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December 14, 2013 1:23 PM More troubles for HealthCare.gov

By Kathleen Geier

Wonkblog’s Sarah Kliff is reporting yet another serious problem with the troubled HealthCare.gov site. The site failed to transmit data from enrollees to health insurers. As a result, thousands of people who believed they’d completed enrollment for health insurance haven’t actually done so. In many cases, neither the enrollee nor the insurance carrier appeared to be aware of the problem.

Administration officials emphasize that, since the beginning of this month, “fewer than 1 percent of HealthCare.gov enrollments did not make their way to health insurance plans.” They also say the error rate has been rapidly declining.

Still, it’s clear that it’s going to take some time for the website to start functioning properly, so we’re likely to continue hearing similar reports. The website issues, combined with stories like this one about New York professionals whose policies were cancelled, are worrying. In the end, I believe the ACA will work, and I don’t doubt that it has already saved lives. But the successes of the program — such as its Medicaid expansion — have been undercovered in the media.

I’m not so much worried about how negative stories about the ACA will impact the 2014 elections. I think the number of winners under ACA (people who had been shut of the health insurance market who are now covered, and people who will have better, more affordable plans) greatly outnumber the losers (those who have to switch to a more expensive plan or risk losing access to preferred doctors and hospitals). But I do worry that the continuing stream of negative stories might undermine support for the ACA in states like Kansas and Florida, where state lawmakers are blocking plans to expand Medicaid. That would be deeply disturbing. But there’s no question that the last couple of months have given ACA opponents plenty of ammunition in their heroic crusade to protect Americans from the tyranny of universal, affordable health care.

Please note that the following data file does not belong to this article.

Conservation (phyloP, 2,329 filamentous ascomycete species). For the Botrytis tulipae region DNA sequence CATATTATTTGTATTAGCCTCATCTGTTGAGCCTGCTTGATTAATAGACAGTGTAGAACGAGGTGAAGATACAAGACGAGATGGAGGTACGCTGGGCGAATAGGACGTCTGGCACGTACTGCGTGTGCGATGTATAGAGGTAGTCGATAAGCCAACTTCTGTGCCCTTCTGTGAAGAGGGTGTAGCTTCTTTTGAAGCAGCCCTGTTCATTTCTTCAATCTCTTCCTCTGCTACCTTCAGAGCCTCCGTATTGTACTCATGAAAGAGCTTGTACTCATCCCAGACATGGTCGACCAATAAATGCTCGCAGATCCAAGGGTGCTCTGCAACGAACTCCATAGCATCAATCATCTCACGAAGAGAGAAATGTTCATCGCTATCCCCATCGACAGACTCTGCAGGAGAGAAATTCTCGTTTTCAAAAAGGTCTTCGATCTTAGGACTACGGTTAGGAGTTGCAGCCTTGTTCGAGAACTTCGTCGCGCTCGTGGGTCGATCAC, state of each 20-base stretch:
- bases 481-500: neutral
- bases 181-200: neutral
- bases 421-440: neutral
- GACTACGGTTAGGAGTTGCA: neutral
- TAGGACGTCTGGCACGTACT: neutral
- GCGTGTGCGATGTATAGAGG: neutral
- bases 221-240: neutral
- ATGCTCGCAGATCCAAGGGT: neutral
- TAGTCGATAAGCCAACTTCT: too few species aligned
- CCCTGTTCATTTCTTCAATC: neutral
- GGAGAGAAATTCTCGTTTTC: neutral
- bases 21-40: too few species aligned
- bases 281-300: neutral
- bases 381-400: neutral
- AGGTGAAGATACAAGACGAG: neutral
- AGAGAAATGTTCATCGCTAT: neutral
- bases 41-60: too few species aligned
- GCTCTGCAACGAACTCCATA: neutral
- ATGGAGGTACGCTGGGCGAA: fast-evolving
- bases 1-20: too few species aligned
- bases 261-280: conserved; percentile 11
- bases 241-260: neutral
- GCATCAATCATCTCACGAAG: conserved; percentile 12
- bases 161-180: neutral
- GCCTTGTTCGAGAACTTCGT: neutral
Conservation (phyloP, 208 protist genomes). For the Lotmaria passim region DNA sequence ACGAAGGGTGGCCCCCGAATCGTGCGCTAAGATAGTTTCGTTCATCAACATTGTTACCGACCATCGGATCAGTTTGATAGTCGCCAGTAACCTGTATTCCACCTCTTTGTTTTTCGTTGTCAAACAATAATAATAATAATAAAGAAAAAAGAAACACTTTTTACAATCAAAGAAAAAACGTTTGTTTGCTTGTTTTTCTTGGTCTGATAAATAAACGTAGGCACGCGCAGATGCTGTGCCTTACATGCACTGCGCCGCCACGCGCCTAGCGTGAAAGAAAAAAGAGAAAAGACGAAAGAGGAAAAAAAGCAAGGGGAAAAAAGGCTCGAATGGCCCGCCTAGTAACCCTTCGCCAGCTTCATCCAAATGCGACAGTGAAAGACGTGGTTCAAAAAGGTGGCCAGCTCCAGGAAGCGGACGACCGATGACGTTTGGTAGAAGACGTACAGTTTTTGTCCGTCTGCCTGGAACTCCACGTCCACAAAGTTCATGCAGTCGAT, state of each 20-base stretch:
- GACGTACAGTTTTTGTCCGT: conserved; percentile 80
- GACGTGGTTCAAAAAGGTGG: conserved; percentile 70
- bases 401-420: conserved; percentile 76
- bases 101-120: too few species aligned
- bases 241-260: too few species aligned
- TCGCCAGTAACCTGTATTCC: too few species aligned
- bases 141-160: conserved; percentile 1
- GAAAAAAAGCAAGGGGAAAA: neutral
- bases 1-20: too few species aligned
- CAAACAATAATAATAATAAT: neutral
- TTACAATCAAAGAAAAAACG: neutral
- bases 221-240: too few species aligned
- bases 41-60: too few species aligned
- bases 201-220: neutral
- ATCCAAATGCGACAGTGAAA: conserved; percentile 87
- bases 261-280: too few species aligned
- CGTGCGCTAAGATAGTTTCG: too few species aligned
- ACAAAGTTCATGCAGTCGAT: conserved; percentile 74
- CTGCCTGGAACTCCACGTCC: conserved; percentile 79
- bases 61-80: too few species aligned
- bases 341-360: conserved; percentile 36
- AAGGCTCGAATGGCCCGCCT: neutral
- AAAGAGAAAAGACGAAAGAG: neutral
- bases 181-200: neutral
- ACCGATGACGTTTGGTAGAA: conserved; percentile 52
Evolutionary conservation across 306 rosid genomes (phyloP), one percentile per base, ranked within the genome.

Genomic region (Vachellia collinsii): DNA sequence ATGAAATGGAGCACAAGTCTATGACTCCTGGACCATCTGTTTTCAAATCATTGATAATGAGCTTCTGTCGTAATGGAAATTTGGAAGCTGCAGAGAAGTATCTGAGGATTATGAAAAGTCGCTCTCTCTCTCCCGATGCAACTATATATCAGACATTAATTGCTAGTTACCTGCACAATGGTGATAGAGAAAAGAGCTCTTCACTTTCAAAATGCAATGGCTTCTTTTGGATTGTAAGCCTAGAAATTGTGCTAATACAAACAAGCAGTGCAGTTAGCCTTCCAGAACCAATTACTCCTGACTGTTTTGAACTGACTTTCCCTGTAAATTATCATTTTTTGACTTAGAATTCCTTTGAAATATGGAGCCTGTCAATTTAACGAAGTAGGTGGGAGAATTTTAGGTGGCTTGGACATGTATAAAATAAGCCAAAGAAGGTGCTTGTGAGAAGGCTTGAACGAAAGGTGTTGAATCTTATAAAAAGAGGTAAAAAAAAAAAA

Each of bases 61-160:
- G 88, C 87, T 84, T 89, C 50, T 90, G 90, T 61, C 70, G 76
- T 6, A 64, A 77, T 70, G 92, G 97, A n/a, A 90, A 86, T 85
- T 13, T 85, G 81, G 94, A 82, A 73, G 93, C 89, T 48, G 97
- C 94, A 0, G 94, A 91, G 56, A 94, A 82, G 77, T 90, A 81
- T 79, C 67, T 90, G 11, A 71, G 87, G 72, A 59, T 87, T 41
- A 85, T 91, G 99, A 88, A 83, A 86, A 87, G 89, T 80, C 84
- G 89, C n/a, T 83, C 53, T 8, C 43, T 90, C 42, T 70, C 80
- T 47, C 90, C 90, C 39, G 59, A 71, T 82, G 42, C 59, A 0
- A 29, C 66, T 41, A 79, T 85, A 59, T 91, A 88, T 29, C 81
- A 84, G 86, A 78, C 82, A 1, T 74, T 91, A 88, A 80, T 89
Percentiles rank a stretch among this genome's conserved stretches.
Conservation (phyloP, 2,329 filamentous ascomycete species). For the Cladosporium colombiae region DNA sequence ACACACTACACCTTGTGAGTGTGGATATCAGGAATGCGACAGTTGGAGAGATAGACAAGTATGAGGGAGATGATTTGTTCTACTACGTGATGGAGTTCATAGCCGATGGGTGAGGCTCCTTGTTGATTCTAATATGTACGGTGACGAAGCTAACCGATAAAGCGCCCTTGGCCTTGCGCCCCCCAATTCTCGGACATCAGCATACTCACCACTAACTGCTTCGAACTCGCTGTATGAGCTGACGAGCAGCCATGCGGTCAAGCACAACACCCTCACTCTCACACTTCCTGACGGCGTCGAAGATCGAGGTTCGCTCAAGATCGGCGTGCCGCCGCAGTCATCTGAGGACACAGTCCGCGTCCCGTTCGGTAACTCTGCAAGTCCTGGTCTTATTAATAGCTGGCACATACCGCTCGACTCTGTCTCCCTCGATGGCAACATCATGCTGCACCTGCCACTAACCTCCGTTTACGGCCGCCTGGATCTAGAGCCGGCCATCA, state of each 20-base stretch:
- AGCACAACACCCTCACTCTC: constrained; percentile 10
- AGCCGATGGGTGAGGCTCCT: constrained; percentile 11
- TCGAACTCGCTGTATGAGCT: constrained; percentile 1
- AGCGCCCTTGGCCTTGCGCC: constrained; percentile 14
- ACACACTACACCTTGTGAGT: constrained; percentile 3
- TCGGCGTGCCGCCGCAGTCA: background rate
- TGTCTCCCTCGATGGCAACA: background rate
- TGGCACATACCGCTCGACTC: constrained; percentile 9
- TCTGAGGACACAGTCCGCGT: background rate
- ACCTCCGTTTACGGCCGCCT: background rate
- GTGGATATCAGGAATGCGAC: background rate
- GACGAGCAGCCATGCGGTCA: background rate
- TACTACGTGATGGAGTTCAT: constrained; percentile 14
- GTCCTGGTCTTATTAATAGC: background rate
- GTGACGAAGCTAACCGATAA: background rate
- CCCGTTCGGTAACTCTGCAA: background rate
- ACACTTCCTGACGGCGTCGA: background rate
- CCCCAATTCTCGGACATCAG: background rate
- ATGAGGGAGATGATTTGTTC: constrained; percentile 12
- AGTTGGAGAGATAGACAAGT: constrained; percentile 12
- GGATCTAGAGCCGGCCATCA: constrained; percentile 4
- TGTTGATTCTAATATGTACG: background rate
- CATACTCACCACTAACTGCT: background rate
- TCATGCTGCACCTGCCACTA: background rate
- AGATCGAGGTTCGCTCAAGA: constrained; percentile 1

Kathleen Geier is a writer and public policy researcher who lives in Chicago. She blogs at Inequality Matters. Find her on Twitter: @Kathy_Gee

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